Deb Ward, GWS, OWS, PWS, WSI - WATERCOLOR/WATER MEDIA - My passion is teaching adult “beginners”. Weekly classes in my home; workshops; classes for Cincinnati Recreation Commission. My work is nationally recognized and published - see “Featured” on my sidebar. I’m a Signature Member of Georgia, Ohio, Pennsylvania and Indiana state Watercolor Societies, Cincinnati Art Club, past-President of Greater Cincinnati Watercolor Society. Contact info below under “Class Information”

Saturday, May 29, 2010


Nothing art related here – just a darling photo sent to me by my daughter.

This is a photo of her dog Charlie, my Granddog, (on the left!!!) – and Joe, her boyfriend. I think this is the cutest thing – and maybe I’ll paint it for them some day!

Wednesday, May 26, 2010


Killdeer are interesting birds – they make their “nest” by laying eggs on rocks and gravel, so we have a lot of them because we have lots (and lots!) of rocks and gravel! We had been watching a momma sitting on her nest – and she never moved whether the trucks went by, or the bulldozer, or the gator! Finally my husband informed me that Momma Killdeer had her chicks and I needed to come take some photos.

These are the photos – and yes, there is a chick in each one! And boy, are they quick! I took several shots of grass just trying to catch one of those little guys! Like baby chicks, killdeer are born “on the run” – and apparently with full plumage so they blend in for protection.
Enjoy – if you can see them!!!

Tuesday, May 25, 2010


Here is a photo of Gaylynn at her “Legendary Art Show”! The name comes from the complex where some of them live - on Legendary Way. (I get a giggle out of that name – makes me think along the lines of “the legendary Andrew Wyeth”!!!!! - but we can all aspire to become legendary, can't we!)
Anyway – very nice show with a good mix of mediums and styles. And it was nice to see Gaylynn’s paintings up close and personal rather than on the blog!!! She’s got some nice work! 
Re-met her parents and daughter - who was instructed to photograph me looking just like Raquel Welch - right down to the "Foster Grants"!
Sunday was a beautiful day here in the Greater Cincinnati area and I took my husband along for the ride. Of course he had to sample the vittles!! Then I had to treat him to a malted milk on the way home!
Art and food – doesn’t get much better than that!

Saturday, May 22, 2010


Well, if you ever need directions in Kettering, OH I can help! After being driven around there for 4 days this week I feel like I know the place – and it’s a beautiful area!
That’s where the Nick Simmons workshop was held – a great facility at Town and Country Mall – large, airy and well lit room with much natural light coming in through the plate glass windows fronting on the mall corridor.
Many thanks to Leonard Williams  for his hard work, as well as to Rosie Huart  and Karen Benedetti  – not only good artists but good bakers as well! Met several very nice ladies at the workshop, too, and reconnected with some others.
And it was so great to finally meet Nick Simmons in person!  I’ve heard so much about him over the past few years. (I have read articles about him and purchased his DVD – and he will have another one coming out soon!) He is a very giving teacher – no “secrets” held back. But just to make sure that I do not overstep my bounds - all I’m going to say is that I learned A LOT from this workshop (although you won’t be able to tell that from the paintings I made while there)!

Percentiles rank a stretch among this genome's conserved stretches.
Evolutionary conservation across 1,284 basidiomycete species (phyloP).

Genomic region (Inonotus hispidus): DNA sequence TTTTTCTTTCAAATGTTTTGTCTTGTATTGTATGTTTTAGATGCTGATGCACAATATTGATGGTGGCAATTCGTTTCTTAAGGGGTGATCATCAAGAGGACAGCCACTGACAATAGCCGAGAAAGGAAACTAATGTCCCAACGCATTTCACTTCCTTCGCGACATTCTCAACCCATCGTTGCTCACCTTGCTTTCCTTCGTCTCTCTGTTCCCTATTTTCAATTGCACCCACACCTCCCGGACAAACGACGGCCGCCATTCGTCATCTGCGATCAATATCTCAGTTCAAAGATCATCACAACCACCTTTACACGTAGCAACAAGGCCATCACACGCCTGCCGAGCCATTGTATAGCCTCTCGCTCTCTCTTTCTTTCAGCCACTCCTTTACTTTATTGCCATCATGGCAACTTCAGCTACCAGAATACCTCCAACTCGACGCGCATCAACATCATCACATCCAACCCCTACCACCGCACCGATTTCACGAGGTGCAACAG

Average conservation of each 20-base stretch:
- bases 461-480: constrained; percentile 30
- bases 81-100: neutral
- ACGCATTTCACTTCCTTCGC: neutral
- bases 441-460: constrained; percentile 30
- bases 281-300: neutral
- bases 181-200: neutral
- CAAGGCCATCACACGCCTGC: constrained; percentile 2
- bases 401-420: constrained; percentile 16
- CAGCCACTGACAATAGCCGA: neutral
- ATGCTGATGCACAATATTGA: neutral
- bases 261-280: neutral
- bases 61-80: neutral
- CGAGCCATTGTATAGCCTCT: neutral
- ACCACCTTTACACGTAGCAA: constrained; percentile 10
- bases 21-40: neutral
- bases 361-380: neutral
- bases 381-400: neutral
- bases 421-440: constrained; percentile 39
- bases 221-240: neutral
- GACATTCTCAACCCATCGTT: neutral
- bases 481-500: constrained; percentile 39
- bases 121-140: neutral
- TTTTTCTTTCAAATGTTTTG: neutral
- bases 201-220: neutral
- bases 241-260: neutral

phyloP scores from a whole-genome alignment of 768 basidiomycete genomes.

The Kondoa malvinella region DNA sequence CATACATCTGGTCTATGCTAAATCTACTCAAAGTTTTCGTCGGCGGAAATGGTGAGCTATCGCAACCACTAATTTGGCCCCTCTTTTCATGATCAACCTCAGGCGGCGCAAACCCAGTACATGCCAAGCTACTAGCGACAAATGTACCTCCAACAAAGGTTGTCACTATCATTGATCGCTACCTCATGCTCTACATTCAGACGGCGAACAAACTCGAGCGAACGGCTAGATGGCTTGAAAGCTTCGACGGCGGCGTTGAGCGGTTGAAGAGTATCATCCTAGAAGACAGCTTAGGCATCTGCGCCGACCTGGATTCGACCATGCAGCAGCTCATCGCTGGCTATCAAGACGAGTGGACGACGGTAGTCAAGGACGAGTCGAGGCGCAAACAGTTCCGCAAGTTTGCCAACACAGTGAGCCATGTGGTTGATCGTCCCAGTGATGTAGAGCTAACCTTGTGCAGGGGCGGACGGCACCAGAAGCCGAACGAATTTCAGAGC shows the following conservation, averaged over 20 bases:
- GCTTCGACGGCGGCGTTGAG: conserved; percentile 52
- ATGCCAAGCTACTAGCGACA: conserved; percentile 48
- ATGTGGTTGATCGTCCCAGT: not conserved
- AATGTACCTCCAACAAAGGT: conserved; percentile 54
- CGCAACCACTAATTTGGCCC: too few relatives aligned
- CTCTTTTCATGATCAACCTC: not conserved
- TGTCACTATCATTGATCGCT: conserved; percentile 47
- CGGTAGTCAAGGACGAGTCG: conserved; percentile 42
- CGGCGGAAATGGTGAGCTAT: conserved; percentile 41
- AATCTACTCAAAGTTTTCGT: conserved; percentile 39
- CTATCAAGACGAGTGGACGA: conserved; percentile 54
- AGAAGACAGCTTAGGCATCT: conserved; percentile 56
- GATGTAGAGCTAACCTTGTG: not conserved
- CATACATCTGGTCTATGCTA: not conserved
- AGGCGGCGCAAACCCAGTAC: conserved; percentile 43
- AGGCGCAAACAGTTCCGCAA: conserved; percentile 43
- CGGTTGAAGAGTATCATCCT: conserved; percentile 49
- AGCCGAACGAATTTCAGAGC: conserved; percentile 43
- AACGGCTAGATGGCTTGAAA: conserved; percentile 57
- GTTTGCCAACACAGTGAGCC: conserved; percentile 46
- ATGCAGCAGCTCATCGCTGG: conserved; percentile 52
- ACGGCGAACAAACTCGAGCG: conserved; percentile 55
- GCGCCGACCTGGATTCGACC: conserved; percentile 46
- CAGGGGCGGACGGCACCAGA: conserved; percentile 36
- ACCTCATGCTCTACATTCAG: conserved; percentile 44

My drawing taped and miskited
Working at it!
Also - seems that I left my SD card at home in my printer so I took an empty camera with me. (Not the brightest bulb!). These photos of my pathetic painting were sent to me by Rhonda so I could have something to show here!  We used Nick's reference and followed along - but, of course, they are all such different paintings!
You will have to click over to Rhonda’s blog to learn more of the specifics – she brought her camera and took lots of photos and you know what a great blogger she is!!!
We had a great time - learning, laughing, talking and eating!  My recommendations for any workshop (other than those that Rhonda spells out!) are to go ready to make a fool of yourself and laugh at yourself!  Sure, be ready to absorb what the instructor is teaching, but give yourself permission to have fun and not take yourself so seriously.  Absorb that special technique, the reason you came, and then figure out how to assimilate that technique into your own paintings.
My head is filled with ideas - we shall see how they actually come out on paper!

Friday I spent the entire day on the computer catching up with emails and other work related items, then off to a meeting in the evening. In other words, back to the grind!

Thursday, May 20, 2010


Joan Sandford-Cook
Joan hails from England and is not only a good artist but also quite a teacher. She always has some sketching and painting to show us, and she teaches all kinds of media – watercolor, pastel, pen and ink – you name it!! I love the travelogues of her part of England when she goes on a day trip. I always look forward to reading her blog.

Pablo Villicana Lara
Pablo doesn’t post often, but when he does you will be enthralled by his paintings - full of deep, rich color and vibrant sunlight and inspired by his cultural heritage. His portraits are spectacular!
You will be hard pressed to find a better watercolorist anywhere.

Gaylynn Robinson
Gaylynn doesn’t blog frequently, but when she does she will have something intriguing, uplifting or educational to talk about. I met Gaylynn at an art show where she was standing in front of my painting. When I walked up she introduced herself and told me that she admired my work and she frequented my blog. I was so excited – I had just met my first “bloggerite”!
Since then she has joined GCWS, taken one of my workshops, and we have seen each other frequently at other art venues and she has become a true Blog Friend!!!

Monday, May 17, 2010


I’ll be at a workshop for the next few days – hope you miss me! In the mean time . . . .

In honor of my blogging friendships – from time to time  - I’ll be doing some short posts to feature my blog roll members (in no particular order!) If you haven’t done so already, check out their blogs.

Chris Beck
Chris is an accomplished artist and a signature member of TWSA, Watercolor West and Missouri Watercolor Society. She likes to paint small and I’ve been fortunate to see one of her paintings up close and personal!!! Amazing!!!
Apparently Chris is not busy enough painting and exhibiting – she also has TWO BLOGS! One is about her individually – “I’m Painting as Fast as I Can” where she shares her paintings and techniques.
The other is Brush-Paper-Water on which she so graciously features artists she knows and admires.
If you haven’t already done so – go check out both of them.

Jacqueline Gnott